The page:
There are many types of higher order modulation schemes that are also applicable to SerDes. Pulse amplitude modulation (PAM), duo-binary (DB), quadrature amplitude modulation (QAM), phase shift keying (PSK), and constant envelope modulation such as frequency shift keying (FSK) are a few examples. A drawback of amplitude modulation is that for a given maximum voltage limit, the minimum distance between symbols will be reduced as the modulation level increases. For example, for the same maximum voltage limit as NRZ, the minimum distance of PAM-4 is only one third of that of NRZ, resulting in a 9.5 dB of signal-to-noise ratio (SNR) penalty up front. Constant envelope modulation overcomes the voltage limit problem of amplitude modulations. However, in a single- band approach, it is not easy to accurately control the phase or frequencies at such a high speed as 25 Gbps (e.g., non-pulse-shaped QPSK would require the signal phases to be 90 degrees apart).

All the modulation schemes mentioned so far fall in the category of single-band approach. Because the channel is highly frequency selective in the band from 0 to 12.5GHz, all these schemes cannot avoid the use of a multi-tap DFE, which is very power hungry.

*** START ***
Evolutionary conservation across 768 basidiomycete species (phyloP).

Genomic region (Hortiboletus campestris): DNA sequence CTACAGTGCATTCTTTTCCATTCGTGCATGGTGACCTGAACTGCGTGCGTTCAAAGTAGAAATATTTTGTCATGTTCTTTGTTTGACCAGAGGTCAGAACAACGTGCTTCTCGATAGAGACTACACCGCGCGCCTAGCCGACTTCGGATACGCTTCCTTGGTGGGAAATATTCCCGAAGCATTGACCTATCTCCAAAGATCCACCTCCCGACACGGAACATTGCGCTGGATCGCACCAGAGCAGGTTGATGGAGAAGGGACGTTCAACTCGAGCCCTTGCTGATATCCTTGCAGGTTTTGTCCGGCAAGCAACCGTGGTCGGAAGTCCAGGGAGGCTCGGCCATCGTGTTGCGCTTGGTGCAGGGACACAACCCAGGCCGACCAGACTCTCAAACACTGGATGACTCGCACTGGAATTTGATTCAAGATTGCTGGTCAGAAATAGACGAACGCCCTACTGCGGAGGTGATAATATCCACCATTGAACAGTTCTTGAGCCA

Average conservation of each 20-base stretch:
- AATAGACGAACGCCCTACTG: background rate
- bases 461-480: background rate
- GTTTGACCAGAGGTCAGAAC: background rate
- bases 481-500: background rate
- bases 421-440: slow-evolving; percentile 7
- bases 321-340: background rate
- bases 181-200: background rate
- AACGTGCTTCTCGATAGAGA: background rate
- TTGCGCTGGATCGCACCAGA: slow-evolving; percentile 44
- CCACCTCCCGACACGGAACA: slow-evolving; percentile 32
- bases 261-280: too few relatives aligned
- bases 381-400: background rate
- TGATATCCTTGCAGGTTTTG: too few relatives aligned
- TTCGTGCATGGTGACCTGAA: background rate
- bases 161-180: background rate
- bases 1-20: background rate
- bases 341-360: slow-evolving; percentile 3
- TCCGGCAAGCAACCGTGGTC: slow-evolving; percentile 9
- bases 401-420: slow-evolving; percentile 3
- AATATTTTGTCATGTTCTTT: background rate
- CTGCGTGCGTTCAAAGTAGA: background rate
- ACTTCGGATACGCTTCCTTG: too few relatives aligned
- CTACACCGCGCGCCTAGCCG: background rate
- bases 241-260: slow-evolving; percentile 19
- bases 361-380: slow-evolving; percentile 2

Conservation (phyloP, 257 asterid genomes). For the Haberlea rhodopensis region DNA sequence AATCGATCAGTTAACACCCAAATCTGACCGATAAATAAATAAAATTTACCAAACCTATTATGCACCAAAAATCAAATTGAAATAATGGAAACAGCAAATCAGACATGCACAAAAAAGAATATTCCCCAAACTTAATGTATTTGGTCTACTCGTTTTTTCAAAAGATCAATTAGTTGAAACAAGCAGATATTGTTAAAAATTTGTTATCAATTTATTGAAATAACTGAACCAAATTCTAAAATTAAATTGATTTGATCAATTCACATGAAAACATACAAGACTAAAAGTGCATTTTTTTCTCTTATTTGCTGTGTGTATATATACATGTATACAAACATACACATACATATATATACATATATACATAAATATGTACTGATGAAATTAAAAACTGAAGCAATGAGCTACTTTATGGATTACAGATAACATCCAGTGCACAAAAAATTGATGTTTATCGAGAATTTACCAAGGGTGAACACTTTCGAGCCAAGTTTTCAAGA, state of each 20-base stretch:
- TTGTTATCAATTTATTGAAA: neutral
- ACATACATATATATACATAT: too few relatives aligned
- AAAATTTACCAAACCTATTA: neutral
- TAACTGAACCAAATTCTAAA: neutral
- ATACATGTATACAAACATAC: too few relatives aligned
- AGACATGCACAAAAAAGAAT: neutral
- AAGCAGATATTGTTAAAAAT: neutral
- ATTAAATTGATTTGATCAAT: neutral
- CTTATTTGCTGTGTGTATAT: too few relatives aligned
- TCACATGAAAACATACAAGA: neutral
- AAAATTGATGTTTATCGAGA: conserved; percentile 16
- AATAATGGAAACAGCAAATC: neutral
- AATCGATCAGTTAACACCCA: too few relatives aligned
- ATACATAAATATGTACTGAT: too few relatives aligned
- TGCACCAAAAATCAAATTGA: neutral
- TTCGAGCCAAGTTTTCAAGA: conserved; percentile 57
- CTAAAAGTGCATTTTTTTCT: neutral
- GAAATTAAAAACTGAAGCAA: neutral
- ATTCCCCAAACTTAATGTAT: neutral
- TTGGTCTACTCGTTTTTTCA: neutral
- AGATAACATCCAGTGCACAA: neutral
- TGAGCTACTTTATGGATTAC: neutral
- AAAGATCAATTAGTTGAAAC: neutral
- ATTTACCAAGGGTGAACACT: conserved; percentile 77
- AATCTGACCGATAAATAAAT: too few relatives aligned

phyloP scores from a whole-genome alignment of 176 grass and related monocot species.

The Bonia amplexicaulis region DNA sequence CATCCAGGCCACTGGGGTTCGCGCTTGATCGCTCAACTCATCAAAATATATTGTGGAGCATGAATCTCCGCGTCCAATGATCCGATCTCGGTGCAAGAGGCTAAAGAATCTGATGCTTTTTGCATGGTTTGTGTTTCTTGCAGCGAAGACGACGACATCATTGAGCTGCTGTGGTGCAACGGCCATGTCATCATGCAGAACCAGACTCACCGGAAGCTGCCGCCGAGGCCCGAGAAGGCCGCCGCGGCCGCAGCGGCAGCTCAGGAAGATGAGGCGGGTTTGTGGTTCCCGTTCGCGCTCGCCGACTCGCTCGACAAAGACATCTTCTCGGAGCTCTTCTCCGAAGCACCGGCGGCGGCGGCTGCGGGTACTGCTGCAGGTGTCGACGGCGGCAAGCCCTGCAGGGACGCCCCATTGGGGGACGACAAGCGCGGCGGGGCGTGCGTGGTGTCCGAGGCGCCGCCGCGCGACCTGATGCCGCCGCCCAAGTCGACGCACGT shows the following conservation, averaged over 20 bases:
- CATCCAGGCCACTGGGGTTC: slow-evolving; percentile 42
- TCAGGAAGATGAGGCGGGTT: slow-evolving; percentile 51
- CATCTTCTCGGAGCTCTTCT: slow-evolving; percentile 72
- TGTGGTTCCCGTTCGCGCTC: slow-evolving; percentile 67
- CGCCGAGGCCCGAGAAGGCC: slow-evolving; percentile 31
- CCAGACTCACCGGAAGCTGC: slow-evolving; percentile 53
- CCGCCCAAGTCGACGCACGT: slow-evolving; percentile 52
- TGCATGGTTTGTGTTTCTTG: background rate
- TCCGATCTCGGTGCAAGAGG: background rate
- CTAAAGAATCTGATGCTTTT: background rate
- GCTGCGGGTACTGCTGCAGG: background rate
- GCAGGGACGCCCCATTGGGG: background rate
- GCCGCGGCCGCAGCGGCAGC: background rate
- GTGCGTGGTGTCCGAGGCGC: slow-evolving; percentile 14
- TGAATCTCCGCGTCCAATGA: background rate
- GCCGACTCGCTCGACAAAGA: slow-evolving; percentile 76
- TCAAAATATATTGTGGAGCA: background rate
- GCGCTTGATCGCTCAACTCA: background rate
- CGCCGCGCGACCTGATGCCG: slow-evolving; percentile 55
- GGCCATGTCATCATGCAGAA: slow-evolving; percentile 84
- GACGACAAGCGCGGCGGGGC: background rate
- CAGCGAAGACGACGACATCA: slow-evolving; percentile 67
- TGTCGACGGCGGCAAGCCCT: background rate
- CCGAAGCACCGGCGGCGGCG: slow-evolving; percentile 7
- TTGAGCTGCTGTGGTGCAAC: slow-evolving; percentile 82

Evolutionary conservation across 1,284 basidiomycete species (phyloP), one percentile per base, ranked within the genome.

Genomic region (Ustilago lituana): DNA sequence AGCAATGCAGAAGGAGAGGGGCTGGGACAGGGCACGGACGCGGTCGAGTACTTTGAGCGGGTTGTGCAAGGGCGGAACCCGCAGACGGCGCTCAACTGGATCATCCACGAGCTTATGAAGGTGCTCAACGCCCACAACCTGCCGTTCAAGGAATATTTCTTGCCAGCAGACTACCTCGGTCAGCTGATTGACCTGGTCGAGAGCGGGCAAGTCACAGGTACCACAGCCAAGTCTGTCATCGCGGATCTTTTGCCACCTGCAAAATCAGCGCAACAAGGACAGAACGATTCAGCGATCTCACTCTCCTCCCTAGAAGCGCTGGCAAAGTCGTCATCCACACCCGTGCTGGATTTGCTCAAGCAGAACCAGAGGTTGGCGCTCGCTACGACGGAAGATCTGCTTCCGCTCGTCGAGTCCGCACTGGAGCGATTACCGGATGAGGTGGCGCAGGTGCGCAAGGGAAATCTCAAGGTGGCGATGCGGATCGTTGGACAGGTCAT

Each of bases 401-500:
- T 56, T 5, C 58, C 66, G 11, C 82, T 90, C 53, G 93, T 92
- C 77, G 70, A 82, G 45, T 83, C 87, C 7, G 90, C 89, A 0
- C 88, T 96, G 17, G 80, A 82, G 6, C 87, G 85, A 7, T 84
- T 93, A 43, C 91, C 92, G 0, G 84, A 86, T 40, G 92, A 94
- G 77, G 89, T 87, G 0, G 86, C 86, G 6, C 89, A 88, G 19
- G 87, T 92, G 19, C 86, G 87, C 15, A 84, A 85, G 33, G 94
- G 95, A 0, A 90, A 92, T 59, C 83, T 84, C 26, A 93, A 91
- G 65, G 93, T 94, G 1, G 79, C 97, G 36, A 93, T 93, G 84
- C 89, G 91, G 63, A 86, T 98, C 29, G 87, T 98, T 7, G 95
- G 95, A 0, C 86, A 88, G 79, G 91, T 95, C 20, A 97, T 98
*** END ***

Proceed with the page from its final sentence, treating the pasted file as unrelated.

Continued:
In this paper, we explore a multiband architecture for SerDes at 25Gbps or beyond. In this architecture, the frequency spectrum is divided into several smaller sub-bands, where parallel data streams use different sub-bands. This architecture has many advantages over the single-band approach:
  1. in each sub-band, the channel is approximately frequency flat, consequently no equalizer in the receiver is needed;
  2. the symbol rate in each sub-band is much lower, which makes the circuit design easier;
  3. and it may occupy a smaller overall bandwidth if higher order modulation schemes are used in the sub-bands.